In an attempt to avoid a slow, painful death not unlike the music retailers, Gamestop is racing to update it’s stores and embrace a digital distribution future. While some of the world’s largest brick and mortar video game retailers efforts have been steps in the right direction, like purchasing online game portal Kongregate as well as Jolt Online Gaming to help further monetize the retailers massive traffic to it’s website. Other measures such as the “store of the future” just seem to be missing the point.
The first of these new store models was dedicated in Silicon Valley recently and boasts reward program kiosks, large displays for watching and one would assume playing demos, flash based game kiosks, a dedicated trade-in area, high speed internet, and other such amenities.
Gamestop is looking to get it’s patrons more involved by using these new interactive kiosks, and a new reward program to offer incentives called “reward points” for spending money at their stores. Customers will also have the ability to purchase DLC for their console of choice at these kiosks by just swiping their credit card and obtaining a validation code that they then drive back home and enter to start their download. Do I really need to point out witch step in this process is completely unnecessary?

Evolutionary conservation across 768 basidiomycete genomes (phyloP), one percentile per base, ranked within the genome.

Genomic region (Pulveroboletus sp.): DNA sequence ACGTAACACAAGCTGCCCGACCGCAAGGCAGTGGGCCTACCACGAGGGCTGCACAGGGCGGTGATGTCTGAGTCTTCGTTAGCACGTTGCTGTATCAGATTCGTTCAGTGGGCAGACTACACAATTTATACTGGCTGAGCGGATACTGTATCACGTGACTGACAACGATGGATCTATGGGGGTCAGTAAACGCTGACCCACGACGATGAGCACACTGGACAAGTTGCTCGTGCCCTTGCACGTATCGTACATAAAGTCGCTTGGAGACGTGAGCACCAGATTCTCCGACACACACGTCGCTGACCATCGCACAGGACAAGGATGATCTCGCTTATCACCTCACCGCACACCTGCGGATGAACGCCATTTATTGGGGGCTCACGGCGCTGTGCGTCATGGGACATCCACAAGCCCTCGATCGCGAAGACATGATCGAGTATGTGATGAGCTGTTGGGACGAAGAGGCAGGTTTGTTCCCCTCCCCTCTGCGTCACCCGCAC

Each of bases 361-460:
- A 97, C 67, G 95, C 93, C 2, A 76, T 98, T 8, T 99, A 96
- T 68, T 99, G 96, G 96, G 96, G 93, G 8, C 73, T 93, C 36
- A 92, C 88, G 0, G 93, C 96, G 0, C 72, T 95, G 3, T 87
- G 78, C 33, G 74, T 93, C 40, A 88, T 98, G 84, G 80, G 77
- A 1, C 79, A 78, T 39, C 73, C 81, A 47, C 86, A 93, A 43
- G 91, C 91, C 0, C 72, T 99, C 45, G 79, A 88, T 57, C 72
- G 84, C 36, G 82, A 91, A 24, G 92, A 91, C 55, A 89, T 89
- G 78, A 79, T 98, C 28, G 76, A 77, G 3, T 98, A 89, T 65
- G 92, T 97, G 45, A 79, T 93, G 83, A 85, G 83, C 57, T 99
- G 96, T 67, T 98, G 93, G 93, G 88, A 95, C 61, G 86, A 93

“You walk up to the big display and show your PowerUp Rewards Pro card to an optical scanner. Your name comes up on the screen and then displays the games you’ve bought. It also shows your wish list and allows you to add to it. You do so by grabbing a game from the racks and scanning its barcode. The game instantly pops up on the Interactive Game Guide kiosk display. You can share the information with your friends. And GameStop can give you more rewards and achievements the more you spend at the store.”
While all of these new in-store features admittedly sound pretty cool, none of them address the real issue of why so many consumers have walked away from old-school brick and mortar retailers in favor of digital distribution or online retailers. Making a purchase online means I don’t have to put on pants, jump in the car, waste gas driving to the store, have some teenage tardo commit ear rape all over me, and then drop 10% to 20% more than I would have payed online. I mean seriously, who wants to put on pants…like ever?